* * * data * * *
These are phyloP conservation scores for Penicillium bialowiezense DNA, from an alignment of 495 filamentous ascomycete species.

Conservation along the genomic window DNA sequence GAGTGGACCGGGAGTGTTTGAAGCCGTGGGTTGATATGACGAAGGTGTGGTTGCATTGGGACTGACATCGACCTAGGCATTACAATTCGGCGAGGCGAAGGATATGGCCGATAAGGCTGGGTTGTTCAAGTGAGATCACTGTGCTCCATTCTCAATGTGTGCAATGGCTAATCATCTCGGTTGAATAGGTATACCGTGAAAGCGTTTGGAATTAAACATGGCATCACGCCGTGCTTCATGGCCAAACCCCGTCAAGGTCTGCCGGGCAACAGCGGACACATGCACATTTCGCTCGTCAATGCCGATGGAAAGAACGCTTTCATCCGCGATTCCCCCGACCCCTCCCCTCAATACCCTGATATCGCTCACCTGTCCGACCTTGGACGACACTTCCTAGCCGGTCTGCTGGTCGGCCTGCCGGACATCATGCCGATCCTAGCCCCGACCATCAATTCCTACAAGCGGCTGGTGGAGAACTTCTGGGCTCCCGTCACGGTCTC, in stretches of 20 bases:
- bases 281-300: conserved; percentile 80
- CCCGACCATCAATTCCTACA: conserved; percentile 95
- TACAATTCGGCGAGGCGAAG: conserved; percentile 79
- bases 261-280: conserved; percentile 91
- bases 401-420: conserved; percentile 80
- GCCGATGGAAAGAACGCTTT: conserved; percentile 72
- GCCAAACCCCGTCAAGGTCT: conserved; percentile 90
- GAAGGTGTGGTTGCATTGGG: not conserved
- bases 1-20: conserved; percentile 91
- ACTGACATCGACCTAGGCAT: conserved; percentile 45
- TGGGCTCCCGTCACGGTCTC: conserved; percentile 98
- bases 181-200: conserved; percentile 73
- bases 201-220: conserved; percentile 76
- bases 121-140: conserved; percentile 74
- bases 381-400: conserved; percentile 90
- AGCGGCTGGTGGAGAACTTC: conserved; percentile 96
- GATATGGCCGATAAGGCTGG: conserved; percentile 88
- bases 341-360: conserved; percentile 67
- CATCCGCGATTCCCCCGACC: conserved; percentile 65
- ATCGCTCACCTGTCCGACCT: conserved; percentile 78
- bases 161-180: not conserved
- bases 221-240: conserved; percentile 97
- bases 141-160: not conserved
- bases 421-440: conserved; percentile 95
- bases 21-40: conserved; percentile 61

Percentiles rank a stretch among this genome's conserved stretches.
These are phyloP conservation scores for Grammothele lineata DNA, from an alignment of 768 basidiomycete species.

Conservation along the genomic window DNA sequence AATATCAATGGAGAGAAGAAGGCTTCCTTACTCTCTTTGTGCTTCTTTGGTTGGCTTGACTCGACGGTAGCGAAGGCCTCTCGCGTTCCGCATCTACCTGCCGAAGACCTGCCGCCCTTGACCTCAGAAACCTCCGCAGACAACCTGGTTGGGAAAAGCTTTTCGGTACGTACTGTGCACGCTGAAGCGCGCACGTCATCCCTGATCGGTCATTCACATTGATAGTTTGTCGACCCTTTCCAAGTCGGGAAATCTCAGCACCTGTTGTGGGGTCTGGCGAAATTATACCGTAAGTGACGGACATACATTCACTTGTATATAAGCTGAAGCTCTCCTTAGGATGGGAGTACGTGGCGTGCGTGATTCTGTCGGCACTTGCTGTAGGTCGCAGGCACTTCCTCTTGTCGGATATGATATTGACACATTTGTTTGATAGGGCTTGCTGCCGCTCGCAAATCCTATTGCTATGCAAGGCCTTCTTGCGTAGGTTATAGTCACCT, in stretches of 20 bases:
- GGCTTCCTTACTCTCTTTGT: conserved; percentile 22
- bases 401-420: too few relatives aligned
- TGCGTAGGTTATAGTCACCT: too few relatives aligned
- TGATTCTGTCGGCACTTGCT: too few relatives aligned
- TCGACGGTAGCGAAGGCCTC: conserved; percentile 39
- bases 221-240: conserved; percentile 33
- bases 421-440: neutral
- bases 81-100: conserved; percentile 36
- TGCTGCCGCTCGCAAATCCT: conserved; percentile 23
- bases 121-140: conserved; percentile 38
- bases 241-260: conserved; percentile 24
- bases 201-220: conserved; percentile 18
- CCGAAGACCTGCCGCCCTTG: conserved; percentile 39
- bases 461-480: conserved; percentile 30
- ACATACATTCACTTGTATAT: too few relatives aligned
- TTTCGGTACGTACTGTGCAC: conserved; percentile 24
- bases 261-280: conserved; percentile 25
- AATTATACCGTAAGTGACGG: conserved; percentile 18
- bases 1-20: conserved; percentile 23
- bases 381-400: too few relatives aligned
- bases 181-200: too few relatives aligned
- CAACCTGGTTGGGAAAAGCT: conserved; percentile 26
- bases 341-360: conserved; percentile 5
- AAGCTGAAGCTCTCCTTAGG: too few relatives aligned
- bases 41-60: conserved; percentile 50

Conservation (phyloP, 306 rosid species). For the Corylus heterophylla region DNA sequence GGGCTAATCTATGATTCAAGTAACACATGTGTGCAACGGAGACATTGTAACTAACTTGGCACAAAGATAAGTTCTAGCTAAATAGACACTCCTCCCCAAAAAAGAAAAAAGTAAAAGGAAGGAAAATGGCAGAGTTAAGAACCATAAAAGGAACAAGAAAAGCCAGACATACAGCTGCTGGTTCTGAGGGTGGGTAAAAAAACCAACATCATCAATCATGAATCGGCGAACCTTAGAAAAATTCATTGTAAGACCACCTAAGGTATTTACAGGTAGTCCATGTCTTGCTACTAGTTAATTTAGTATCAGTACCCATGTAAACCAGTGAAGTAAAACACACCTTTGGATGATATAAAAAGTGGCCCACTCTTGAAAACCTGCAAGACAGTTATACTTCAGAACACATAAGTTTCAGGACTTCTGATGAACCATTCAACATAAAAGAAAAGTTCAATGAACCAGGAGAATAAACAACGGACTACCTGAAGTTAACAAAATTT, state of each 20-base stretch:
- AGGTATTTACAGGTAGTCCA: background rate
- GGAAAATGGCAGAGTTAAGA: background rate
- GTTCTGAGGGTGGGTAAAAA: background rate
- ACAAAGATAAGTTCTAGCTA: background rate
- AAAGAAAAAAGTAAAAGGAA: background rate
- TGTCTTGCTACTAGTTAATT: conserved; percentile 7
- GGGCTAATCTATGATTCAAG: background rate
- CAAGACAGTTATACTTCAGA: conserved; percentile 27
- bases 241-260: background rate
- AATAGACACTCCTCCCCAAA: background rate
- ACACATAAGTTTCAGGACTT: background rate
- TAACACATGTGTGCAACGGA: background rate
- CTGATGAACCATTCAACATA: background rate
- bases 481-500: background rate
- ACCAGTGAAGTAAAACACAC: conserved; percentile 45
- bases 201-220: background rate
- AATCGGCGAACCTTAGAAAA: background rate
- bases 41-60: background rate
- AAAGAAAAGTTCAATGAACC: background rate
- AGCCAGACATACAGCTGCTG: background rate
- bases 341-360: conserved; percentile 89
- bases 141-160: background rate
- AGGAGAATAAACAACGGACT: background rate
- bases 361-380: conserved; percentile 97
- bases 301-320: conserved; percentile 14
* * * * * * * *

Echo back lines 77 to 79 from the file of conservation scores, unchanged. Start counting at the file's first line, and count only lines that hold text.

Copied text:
- bases 341-360: conserved; percentile 89
- bases 141-160: background rate
- AGGAGAATAAACAACGGACT: background rate